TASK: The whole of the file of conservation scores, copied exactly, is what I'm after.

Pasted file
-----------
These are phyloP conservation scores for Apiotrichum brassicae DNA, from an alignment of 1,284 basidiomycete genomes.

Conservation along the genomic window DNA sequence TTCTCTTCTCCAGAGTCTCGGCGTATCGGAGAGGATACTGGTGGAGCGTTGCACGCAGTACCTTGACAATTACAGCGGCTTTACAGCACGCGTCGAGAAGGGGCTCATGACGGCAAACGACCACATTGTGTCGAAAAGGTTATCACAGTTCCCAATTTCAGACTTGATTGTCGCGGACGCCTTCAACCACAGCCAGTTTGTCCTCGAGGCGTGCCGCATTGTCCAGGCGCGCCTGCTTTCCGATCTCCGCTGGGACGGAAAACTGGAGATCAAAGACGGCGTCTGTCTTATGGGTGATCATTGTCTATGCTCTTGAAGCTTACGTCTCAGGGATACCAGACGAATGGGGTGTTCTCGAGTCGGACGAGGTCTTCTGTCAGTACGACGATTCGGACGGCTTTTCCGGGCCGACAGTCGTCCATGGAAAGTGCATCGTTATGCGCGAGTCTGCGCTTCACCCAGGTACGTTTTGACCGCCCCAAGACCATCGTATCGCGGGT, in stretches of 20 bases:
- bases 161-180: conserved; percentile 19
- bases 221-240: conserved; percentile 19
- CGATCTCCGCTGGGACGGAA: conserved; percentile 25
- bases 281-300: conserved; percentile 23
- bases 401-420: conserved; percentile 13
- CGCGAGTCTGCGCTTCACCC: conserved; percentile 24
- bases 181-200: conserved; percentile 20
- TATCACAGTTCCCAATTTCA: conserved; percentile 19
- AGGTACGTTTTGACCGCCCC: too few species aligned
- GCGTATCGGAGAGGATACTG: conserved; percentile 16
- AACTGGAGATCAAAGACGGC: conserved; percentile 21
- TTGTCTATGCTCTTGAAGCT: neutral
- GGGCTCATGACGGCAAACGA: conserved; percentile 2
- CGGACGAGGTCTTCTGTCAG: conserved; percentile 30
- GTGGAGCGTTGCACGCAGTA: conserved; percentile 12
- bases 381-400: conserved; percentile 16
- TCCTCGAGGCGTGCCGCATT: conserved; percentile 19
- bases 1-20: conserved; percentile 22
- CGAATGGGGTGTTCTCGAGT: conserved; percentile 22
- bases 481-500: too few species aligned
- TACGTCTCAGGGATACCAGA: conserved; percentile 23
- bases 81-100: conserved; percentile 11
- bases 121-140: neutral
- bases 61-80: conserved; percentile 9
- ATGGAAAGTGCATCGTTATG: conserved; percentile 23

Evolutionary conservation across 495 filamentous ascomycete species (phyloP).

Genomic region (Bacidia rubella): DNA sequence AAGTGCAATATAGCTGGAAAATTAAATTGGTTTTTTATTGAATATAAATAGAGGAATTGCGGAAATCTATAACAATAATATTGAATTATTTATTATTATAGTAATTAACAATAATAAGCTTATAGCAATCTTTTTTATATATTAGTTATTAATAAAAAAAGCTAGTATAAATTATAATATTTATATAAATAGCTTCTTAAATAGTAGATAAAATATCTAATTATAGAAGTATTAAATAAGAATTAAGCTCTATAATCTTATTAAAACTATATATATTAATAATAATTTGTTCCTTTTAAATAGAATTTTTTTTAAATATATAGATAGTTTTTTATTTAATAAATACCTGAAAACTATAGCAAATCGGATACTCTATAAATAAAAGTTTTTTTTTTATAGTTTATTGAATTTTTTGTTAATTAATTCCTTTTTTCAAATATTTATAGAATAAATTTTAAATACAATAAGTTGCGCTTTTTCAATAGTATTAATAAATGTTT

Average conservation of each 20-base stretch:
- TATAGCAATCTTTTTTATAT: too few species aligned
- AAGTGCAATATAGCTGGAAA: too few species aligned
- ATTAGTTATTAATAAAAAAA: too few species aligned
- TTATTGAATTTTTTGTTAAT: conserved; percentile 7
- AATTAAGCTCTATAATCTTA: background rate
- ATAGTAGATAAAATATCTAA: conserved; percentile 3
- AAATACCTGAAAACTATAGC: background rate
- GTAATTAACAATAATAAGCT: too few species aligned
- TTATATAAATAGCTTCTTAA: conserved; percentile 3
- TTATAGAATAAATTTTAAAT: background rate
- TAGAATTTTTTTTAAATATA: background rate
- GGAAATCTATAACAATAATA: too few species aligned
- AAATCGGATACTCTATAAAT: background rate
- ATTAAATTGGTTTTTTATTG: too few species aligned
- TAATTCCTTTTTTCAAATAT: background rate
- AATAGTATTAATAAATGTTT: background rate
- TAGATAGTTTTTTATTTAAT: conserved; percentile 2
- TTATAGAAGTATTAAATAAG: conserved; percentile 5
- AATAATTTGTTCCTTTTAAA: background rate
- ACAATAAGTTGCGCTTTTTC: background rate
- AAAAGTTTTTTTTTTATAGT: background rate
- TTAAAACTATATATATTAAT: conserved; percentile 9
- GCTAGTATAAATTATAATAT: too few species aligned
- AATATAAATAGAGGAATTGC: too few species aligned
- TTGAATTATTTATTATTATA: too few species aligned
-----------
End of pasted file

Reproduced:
These are phyloP conservation scores for Apiotrichum brassicae DNA, from an alignment of 1,284 basidiomycete genomes.

Conservation along the genomic window DNA sequence TTCTCTTCTCCAGAGTCTCGGCGTATCGGAGAGGATACTGGTGGAGCGTTGCACGCAGTACCTTGACAATTACAGCGGCTTTACAGCACGCGTCGAGAAGGGGCTCATGACGGCAAACGACCACATTGTGTCGAAAAGGTTATCACAGTTCCCAATTTCAGACTTGATTGTCGCGGACGCCTTCAACCACAGCCAGTTTGTCCTCGAGGCGTGCCGCATTGTCCAGGCGCGCCTGCTTTCCGATCTCCGCTGGGACGGAAAACTGGAGATCAAAGACGGCGTCTGTCTTATGGGTGATCATTGTCTATGCTCTTGAAGCTTACGTCTCAGGGATACCAGACGAATGGGGTGTTCTCGAGTCGGACGAGGTCTTCTGTCAGTACGACGATTCGGACGGCTTTTCCGGGCCGACAGTCGTCCATGGAAAGTGCATCGTTATGCGCGAGTCTGCGCTTCACCCAGGTACGTTTTGACCGCCCCAAGACCATCGTATCGCGGGT, in stretches of 20 bases:
- bases 161-180: conserved; percentile 19
- bases 221-240: conserved; percentile 19
- CGATCTCCGCTGGGACGGAA: conserved; percentile 25
- bases 281-300: conserved; percentile 23
- bases 401-420: conserved; percentile 13
- CGCGAGTCTGCGCTTCACCC: conserved; percentile 24
- bases 181-200: conserved; percentile 20
- TATCACAGTTCCCAATTTCA: conserved; percentile 19
- AGGTACGTTTTGACCGCCCC: too few species aligned
- GCGTATCGGAGAGGATACTG: conserved; percentile 16
- AACTGGAGATCAAAGACGGC: conserved; percentile 21
- TTGTCTATGCTCTTGAAGCT: neutral
- GGGCTCATGACGGCAAACGA: conserved; percentile 2
- CGGACGAGGTCTTCTGTCAG: conserved; percentile 30
- GTGGAGCGTTGCACGCAGTA: conserved; percentile 12
- bases 381-400: conserved; percentile 16
- TCCTCGAGGCGTGCCGCATT: conserved; percentile 19
- bases 1-20: conserved; percentile 22
- CGAATGGGGTGTTCTCGAGT: conserved; percentile 22
- bases 481-500: too few species aligned
- TACGTCTCAGGGATACCAGA: conserved; percentile 23
- bases 81-100: conserved; percentile 11
- bases 121-140: neutral
- bases 61-80: conserved; percentile 9
- ATGGAAAGTGCATCGTTATG: conserved; percentile 23

Evolutionary conservation across 495 filamentous ascomycete species (phyloP).

Genomic region (Bacidia rubella): DNA sequence AAGTGCAATATAGCTGGAAAATTAAATTGGTTTTTTATTGAATATAAATAGAGGAATTGCGGAAATCTATAACAATAATATTGAATTATTTATTATTATAGTAATTAACAATAATAAGCTTATAGCAATCTTTTTTATATATTAGTTATTAATAAAAAAAGCTAGTATAAATTATAATATTTATATAAATAGCTTCTTAAATAGTAGATAAAATATCTAATTATAGAAGTATTAAATAAGAATTAAGCTCTATAATCTTATTAAAACTATATATATTAATAATAATTTGTTCCTTTTAAATAGAATTTTTTTTAAATATATAGATAGTTTTTTATTTAATAAATACCTGAAAACTATAGCAAATCGGATACTCTATAAATAAAAGTTTTTTTTTTATAGTTTATTGAATTTTTTGTTAATTAATTCCTTTTTTCAAATATTTATAGAATAAATTTTAAATACAATAAGTTGCGCTTTTTCAATAGTATTAATAAATGTTT

Average conservation of each 20-base stretch:
- TATAGCAATCTTTTTTATAT: too few species aligned
- AAGTGCAATATAGCTGGAAA: too few species aligned
- ATTAGTTATTAATAAAAAAA: too few species aligned
- TTATTGAATTTTTTGTTAAT: conserved; percentile 7
- AATTAAGCTCTATAATCTTA: background rate
- ATAGTAGATAAAATATCTAA: conserved; percentile 3
- AAATACCTGAAAACTATAGC: background rate
- GTAATTAACAATAATAAGCT: too few species aligned
- TTATATAAATAGCTTCTTAA: conserved; percentile 3
- TTATAGAATAAATTTTAAAT: background rate
- TAGAATTTTTTTTAAATATA: background rate
- GGAAATCTATAACAATAATA: too few species aligned
- AAATCGGATACTCTATAAAT: background rate
- ATTAAATTGGTTTTTTATTG: too few species aligned
- TAATTCCTTTTTTCAAATAT: background rate
- AATAGTATTAATAAATGTTT: background rate
- TAGATAGTTTTTTATTTAAT: conserved; percentile 2
- TTATAGAAGTATTAAATAAG: conserved; percentile 5
- AATAATTTGTTCCTTTTAAA: background rate
- ACAATAAGTTGCGCTTTTTC: background rate
- AAAAGTTTTTTTTTTATAGT: background rate
- TTAAAACTATATATATTAAT: conserved; percentile 9
- GCTAGTATAAATTATAATAT: too few species aligned
- AATATAAATAGAGGAATTGC: too few species aligned
- TTGAATTATTTATTATTATA: too few species aligned